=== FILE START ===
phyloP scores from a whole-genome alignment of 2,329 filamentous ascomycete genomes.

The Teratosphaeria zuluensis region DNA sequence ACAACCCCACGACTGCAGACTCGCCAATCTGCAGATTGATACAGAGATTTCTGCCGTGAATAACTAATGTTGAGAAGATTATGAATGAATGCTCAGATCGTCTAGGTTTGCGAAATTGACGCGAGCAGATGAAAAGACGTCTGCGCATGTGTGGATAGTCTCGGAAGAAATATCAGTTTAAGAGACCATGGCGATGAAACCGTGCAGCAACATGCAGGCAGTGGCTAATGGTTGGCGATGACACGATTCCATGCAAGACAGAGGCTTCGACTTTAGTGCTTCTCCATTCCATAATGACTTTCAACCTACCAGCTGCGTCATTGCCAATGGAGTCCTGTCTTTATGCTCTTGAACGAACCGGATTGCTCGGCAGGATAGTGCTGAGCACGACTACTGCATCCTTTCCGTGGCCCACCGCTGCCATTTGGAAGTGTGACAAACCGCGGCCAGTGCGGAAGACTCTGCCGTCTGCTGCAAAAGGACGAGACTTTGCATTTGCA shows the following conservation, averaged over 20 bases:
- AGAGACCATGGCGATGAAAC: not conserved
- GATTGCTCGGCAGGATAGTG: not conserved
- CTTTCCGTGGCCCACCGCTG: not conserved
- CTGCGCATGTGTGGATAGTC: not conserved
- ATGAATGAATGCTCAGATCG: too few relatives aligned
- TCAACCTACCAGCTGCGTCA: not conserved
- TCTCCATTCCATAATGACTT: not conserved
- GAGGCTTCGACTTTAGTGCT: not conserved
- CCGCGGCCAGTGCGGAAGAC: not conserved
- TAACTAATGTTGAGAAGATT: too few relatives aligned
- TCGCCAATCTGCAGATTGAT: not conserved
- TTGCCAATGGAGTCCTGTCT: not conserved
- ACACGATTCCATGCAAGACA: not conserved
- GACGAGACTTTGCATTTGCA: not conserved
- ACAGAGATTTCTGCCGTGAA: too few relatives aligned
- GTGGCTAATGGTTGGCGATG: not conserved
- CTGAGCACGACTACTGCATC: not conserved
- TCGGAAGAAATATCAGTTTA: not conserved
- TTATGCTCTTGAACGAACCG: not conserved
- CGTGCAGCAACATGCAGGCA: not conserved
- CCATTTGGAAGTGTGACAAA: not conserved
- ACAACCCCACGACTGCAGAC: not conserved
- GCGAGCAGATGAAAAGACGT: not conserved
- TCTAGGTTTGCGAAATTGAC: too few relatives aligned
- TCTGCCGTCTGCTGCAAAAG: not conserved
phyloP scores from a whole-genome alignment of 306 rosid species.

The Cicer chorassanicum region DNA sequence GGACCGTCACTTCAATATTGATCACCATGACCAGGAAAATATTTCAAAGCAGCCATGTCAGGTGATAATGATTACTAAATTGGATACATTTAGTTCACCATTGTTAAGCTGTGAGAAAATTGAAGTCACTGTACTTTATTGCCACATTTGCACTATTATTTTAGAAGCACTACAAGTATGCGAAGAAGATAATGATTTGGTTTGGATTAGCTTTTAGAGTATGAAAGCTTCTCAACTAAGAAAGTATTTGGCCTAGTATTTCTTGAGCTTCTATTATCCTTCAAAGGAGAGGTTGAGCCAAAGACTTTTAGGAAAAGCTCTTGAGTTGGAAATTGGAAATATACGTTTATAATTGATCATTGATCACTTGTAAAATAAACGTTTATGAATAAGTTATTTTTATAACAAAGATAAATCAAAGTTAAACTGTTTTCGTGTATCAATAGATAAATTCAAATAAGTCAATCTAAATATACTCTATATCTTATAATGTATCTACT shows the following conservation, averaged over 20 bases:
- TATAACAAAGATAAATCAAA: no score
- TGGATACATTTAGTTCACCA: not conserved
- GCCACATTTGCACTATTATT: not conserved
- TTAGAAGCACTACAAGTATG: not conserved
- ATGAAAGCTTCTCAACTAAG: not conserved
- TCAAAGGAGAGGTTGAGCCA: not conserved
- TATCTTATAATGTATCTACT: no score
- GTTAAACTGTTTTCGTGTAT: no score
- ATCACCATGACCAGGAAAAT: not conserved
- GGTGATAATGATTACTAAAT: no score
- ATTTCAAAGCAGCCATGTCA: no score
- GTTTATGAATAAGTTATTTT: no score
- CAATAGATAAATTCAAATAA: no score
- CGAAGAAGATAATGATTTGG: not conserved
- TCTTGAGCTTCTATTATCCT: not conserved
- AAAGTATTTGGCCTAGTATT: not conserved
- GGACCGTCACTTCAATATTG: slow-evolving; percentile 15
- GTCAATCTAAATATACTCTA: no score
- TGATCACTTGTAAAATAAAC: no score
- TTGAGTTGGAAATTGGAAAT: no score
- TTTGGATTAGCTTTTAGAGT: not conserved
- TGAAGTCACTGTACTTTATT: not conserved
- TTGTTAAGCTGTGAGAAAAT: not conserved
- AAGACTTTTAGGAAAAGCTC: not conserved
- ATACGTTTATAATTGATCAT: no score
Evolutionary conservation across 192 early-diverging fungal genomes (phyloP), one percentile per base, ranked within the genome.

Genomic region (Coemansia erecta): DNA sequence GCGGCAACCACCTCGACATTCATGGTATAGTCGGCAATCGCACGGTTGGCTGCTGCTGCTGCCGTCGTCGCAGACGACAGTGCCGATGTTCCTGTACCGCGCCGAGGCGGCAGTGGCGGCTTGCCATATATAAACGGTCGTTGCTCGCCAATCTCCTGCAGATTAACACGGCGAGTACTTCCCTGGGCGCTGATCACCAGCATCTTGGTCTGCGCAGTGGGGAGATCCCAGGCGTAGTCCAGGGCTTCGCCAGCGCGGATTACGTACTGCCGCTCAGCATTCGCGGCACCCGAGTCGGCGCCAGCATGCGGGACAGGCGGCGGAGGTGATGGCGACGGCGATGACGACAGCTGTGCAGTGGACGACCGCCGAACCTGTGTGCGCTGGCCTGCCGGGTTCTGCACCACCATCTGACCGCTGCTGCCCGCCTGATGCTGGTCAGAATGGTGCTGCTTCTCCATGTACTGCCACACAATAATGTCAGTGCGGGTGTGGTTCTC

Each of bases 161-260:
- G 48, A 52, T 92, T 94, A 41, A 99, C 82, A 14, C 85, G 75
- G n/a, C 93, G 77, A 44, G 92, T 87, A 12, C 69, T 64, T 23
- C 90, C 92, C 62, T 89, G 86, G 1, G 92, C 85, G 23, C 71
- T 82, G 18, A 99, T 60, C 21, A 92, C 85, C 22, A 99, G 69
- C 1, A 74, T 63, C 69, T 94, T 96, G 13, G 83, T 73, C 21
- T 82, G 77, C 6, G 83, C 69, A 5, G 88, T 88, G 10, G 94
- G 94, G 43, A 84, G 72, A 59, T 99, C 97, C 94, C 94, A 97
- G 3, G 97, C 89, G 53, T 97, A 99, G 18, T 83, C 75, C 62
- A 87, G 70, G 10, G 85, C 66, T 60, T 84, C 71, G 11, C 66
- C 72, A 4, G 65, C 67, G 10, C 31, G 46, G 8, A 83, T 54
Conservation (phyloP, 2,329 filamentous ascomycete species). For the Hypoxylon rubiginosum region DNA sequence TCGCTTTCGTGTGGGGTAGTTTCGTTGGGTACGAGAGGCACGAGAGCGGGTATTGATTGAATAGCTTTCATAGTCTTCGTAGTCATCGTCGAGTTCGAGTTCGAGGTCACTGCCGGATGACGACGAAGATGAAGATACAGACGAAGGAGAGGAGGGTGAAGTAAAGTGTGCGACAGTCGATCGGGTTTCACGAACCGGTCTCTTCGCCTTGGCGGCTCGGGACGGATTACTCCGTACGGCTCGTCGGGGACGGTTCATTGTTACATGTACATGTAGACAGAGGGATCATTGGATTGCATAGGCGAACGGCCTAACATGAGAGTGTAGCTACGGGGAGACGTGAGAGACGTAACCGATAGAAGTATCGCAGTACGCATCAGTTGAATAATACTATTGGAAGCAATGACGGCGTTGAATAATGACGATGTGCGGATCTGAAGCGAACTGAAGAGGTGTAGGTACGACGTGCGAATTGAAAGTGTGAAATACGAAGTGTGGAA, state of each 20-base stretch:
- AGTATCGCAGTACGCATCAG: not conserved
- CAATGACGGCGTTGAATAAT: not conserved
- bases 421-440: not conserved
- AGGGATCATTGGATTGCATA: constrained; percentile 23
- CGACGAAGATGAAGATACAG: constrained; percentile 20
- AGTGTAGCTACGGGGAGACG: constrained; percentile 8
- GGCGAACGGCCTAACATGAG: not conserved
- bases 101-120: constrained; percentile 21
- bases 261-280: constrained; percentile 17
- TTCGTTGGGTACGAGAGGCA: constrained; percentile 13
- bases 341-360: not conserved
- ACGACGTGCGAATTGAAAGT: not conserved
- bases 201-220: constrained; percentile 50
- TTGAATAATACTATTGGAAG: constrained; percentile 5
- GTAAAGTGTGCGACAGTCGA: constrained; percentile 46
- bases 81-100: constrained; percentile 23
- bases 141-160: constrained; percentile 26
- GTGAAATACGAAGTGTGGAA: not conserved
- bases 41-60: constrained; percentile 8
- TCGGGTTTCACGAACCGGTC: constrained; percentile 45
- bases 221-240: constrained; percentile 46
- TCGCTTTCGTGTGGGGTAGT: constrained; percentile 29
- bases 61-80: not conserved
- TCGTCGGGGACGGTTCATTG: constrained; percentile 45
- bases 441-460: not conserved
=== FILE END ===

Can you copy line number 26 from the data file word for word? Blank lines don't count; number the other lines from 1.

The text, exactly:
- TCTAGGTTTGCGAAATTGAC: too few relatives aligned